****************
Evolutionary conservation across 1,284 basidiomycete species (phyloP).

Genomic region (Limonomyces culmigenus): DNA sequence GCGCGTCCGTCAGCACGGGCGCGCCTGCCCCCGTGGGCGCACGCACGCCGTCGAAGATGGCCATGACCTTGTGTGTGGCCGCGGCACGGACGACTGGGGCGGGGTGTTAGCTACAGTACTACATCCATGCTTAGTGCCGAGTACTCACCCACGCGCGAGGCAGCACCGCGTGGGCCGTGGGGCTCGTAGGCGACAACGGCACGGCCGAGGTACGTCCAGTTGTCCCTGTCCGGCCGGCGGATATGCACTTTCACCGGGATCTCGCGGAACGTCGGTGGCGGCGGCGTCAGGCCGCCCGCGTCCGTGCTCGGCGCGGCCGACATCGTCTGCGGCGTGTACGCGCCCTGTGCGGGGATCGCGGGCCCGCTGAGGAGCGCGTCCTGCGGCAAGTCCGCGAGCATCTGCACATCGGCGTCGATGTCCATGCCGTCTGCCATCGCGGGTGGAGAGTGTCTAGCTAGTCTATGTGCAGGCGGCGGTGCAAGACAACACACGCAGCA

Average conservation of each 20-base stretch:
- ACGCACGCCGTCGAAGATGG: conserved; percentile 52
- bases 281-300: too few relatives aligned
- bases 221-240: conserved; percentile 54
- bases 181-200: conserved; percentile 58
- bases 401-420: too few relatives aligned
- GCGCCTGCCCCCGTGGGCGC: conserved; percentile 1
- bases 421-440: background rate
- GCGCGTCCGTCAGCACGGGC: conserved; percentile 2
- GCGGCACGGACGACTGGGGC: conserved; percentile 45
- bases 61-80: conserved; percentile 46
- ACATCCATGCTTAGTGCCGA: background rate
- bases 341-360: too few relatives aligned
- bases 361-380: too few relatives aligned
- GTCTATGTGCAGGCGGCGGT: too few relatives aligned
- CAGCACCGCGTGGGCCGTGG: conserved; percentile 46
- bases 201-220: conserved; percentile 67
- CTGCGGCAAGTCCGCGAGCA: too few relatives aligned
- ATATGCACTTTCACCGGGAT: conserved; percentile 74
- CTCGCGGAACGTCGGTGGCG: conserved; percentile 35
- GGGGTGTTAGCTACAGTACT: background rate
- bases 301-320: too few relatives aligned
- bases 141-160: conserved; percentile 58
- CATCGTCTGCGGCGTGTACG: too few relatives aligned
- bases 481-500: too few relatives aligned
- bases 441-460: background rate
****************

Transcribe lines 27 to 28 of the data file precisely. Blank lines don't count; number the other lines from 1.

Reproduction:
- bases 481-500: too few relatives aligned
- bases 441-460: background rate